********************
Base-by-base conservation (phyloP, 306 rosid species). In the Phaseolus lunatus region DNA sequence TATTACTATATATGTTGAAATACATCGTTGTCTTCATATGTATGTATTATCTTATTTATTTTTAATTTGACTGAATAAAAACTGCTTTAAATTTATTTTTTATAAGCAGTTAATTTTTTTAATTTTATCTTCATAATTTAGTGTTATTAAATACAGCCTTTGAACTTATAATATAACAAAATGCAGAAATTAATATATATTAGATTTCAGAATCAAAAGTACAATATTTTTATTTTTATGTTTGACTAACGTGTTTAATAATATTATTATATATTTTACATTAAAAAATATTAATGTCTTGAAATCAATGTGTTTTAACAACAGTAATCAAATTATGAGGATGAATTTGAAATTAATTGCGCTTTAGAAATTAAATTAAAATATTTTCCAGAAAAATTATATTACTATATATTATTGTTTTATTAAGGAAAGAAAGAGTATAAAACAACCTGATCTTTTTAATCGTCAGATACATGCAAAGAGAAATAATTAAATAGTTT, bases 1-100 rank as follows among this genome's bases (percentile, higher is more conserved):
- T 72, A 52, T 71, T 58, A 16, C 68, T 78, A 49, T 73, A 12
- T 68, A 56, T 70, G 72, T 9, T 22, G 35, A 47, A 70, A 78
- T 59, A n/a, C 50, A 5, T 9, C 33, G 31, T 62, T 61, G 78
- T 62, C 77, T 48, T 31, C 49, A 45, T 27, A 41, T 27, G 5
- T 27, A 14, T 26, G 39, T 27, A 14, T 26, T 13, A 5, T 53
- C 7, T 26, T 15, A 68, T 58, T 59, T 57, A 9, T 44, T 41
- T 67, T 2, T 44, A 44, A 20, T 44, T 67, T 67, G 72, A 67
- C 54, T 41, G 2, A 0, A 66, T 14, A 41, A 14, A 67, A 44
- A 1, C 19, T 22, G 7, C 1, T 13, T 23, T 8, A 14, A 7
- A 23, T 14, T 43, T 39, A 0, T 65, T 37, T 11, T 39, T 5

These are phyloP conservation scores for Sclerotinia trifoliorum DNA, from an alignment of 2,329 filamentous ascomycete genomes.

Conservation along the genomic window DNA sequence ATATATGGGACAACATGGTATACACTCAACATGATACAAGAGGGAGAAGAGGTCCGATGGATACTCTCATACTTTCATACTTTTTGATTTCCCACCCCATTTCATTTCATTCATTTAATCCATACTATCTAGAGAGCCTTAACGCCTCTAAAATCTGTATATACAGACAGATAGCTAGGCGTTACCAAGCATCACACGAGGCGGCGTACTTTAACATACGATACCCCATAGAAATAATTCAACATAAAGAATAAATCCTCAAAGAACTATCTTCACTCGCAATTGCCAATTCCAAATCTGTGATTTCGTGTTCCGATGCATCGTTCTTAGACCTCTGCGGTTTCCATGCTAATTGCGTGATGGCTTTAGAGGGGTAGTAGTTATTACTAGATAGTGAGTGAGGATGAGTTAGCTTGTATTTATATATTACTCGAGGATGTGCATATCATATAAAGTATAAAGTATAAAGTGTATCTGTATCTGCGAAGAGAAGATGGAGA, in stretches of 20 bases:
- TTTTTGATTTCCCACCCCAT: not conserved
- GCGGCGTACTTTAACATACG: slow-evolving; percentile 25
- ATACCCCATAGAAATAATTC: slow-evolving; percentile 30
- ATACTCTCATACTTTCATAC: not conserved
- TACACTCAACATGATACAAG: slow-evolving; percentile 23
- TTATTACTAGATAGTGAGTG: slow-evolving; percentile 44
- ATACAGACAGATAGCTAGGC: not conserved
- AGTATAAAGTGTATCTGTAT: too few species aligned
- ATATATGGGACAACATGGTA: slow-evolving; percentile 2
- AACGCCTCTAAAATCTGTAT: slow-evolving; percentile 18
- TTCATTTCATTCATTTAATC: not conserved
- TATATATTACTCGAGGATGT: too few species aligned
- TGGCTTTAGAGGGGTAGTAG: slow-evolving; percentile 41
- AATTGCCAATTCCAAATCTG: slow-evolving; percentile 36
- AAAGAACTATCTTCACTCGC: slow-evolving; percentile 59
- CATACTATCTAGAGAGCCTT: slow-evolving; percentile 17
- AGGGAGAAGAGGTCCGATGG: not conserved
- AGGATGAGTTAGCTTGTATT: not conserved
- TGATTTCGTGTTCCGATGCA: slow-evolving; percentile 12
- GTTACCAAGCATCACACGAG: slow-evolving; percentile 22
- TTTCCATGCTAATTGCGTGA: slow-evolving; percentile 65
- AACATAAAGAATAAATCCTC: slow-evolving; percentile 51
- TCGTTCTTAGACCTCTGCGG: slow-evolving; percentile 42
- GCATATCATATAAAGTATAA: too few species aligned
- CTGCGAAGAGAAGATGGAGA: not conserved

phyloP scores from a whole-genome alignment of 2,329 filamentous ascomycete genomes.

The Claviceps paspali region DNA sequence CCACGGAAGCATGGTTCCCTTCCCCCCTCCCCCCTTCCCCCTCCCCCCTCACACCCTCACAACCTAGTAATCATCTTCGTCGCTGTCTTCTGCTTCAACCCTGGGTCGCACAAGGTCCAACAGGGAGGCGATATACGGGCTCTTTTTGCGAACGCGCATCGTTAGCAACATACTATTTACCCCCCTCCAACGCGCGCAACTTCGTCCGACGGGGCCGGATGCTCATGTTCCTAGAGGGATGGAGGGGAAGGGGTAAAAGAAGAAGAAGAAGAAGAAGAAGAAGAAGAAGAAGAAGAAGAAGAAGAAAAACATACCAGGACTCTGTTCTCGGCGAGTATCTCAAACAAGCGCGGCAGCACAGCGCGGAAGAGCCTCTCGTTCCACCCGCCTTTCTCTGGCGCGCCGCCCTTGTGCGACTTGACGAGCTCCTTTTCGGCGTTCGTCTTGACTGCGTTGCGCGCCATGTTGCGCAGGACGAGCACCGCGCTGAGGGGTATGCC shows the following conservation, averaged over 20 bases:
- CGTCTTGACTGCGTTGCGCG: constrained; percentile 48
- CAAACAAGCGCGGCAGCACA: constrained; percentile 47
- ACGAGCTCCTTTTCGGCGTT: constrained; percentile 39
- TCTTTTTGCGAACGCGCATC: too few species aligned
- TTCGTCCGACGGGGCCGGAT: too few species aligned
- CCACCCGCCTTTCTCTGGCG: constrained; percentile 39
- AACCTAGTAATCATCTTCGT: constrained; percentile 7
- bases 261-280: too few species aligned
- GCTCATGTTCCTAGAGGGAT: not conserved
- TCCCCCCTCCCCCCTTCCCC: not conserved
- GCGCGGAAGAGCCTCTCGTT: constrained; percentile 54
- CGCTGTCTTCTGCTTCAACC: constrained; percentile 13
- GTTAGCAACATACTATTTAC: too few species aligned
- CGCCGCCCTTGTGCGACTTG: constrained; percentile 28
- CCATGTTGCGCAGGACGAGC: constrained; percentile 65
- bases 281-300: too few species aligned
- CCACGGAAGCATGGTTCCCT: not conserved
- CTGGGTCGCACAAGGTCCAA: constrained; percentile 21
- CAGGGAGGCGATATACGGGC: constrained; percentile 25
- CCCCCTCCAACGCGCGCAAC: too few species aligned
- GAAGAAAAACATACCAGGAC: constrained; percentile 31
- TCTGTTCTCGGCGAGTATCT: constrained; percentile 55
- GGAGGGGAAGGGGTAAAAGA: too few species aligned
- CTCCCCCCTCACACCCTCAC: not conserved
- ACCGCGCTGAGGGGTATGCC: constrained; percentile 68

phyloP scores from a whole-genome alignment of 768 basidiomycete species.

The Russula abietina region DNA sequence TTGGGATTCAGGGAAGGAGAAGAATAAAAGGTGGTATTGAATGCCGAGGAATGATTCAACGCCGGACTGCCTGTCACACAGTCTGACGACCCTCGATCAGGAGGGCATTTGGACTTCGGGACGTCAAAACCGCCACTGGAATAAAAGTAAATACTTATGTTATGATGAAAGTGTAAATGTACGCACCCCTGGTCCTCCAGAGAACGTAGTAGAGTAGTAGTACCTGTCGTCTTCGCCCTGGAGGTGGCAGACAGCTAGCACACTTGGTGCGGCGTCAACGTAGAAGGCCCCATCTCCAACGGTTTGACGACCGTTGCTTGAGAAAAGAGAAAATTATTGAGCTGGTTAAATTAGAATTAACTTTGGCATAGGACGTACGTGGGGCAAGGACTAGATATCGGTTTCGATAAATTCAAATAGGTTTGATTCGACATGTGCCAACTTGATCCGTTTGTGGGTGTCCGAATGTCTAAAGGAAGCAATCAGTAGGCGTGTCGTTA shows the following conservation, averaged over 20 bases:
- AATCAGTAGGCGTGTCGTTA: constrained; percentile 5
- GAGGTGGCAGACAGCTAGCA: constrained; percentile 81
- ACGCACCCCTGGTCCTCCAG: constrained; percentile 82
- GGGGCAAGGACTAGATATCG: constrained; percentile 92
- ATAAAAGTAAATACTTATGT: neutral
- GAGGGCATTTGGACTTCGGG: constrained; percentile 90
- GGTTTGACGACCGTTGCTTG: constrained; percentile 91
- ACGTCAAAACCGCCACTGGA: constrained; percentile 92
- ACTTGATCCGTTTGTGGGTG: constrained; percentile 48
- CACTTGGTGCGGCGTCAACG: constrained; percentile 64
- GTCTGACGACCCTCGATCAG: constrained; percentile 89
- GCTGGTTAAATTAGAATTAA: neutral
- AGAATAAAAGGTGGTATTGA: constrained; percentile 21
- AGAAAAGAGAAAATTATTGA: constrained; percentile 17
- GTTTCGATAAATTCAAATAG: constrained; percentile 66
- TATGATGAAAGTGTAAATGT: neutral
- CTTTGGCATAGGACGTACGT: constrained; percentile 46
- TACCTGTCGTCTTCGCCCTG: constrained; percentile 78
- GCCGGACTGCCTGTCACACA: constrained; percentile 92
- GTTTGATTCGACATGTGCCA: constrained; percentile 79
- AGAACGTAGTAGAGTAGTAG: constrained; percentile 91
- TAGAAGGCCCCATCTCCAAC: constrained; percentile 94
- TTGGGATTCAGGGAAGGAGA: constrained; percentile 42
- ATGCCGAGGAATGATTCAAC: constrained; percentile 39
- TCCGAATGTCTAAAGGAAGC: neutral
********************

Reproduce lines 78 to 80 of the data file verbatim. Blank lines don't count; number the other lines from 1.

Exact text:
- GTCTGACGACCCTCGATCAG: constrained; percentile 89
- GCTGGTTAAATTAGAATTAA: neutral
- AGAATAAAAGGTGGTATTGA: constrained; percentile 21